DES MOINES, Iowa (AP) — Teri Patrick bristles at the idea she wants to ban books about LGBTQ issues in Iowa schools, arguing her only goal is ridding schools of sexually explicit material.
Sara Hayden Parris says that whatever you want to call it, it's wrong for some parents to think a book shouldn't be readily available to any child if it isn’t right for their own child.
The viewpoints of the two mothers from suburban Des Moines underscore a divide over LGBTQ content in books as Republican Gov. Kim Reynolds pushes an especially sweeping crackdown on content in Iowa school libraries. The bill she's backing could result in the removal of books from school libraries in all of the state's 327 districts if they're successfully challenged in any one of them.
School boards and legislatures nationwide also are facing questions about books and considering making it easier to limit access.
“We’re seeing these challenges arise in almost every state of the union,” said Deborah Caldwell-Stone, director of the American Library Association’s Office for Intellectual Freedom. “It’s a national phenomenon.”
Longstanding disagreements about content in school libraries often focus this year on books with LGBTQ themes as policymakers nationwide also consider limiting or banning gender-affirming care and drag shows, allowing the deadnaming of transgender students or adults in the workplace, and other measures targeting LGBTQ people.
The trend troubles Kris Maul, a transgender man who is raising a 12-year-old with his lesbian partner in the Des Moines area and wants school library books to reflect all kinds of families and children. Maul argued that those seeking to remove books take passages out of context and unfairly focus on books about LGBTQ or racial justice issues.
LGBTQ people are more visible than even five years ago, Maul said, and he believes that has led to a backlash from some who hope limiting discussion will return American society to an era that didn’t acknowledge people with different sexualities.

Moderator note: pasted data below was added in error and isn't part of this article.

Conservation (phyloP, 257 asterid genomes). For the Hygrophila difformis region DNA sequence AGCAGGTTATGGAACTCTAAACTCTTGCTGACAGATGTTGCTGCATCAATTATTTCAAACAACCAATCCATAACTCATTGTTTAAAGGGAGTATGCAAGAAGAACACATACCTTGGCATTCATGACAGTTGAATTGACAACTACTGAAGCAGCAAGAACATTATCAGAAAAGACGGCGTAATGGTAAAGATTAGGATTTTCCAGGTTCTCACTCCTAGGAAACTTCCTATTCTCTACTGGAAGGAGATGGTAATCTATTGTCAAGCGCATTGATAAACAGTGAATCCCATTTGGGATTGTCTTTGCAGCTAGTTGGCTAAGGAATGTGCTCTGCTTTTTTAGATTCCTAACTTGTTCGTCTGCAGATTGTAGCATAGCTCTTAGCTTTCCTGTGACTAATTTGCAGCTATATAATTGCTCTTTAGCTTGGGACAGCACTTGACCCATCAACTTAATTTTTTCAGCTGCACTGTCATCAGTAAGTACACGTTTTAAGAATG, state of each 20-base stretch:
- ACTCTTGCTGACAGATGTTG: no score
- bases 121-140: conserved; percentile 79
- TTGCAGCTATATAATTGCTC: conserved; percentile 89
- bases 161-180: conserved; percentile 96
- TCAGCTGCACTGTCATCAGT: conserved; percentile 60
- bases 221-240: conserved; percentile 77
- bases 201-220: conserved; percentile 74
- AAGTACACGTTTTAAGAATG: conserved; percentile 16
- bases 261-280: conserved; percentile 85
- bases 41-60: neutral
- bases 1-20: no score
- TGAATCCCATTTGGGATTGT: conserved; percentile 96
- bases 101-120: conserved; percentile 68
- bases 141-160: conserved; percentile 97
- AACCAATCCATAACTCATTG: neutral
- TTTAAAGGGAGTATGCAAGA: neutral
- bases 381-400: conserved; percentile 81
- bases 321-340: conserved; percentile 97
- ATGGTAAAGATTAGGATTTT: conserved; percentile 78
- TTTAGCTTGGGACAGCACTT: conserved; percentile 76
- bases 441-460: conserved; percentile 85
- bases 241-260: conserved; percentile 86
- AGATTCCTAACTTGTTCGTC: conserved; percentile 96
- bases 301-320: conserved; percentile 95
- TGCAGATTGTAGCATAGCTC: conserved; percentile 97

“People are scared because they don’t think LGBTQ people should exist,” Maul said. “They don’t want their own children to be LGBTQ, and they feel if they can limit access to these books and materials, then their children won’t be that way, which is simply not true and is heartbreaking and disgusting.”
In Louisiana, activists fear a push by Republican Attorney General Jeff Landry to investigate sexually explicit materials in public libraries — and recently proposed legislation that could restrict children and teens’ access to those books — is being used to target and censor LGBTQ content.
Landry, who is running for governor, launched a statewide tip line in November to field complaints about librarians, teachers, and school and library personnel. Landry released a report in February that listed nine books his office considers “sexually explicit” or inappropriate for children. Seven have LGBTQ storylines.
In Florida, some schools have covered or removed books under a new law that requires an evaluation of reading materials and for districts to publish a searchable list of books where individuals can then challenge specific titles.
The reviews have drawn widespread attention, with images of empty bookshelves ricocheting across social media, and are often accompanied by criticism of Gov. Ron DeSantis, a Republican expected to run for president.
The state’s training materials direct the reviews to target sexually explicit materials but also say that schools should “err on the side of caution” when selecting reading materials and that principals are responsible for compliance.
Florida's largest teachers union is challenging the law, arguing its implementation is too broad and leading to unnecessary censorship. An education department spokesperson did not immediately comment.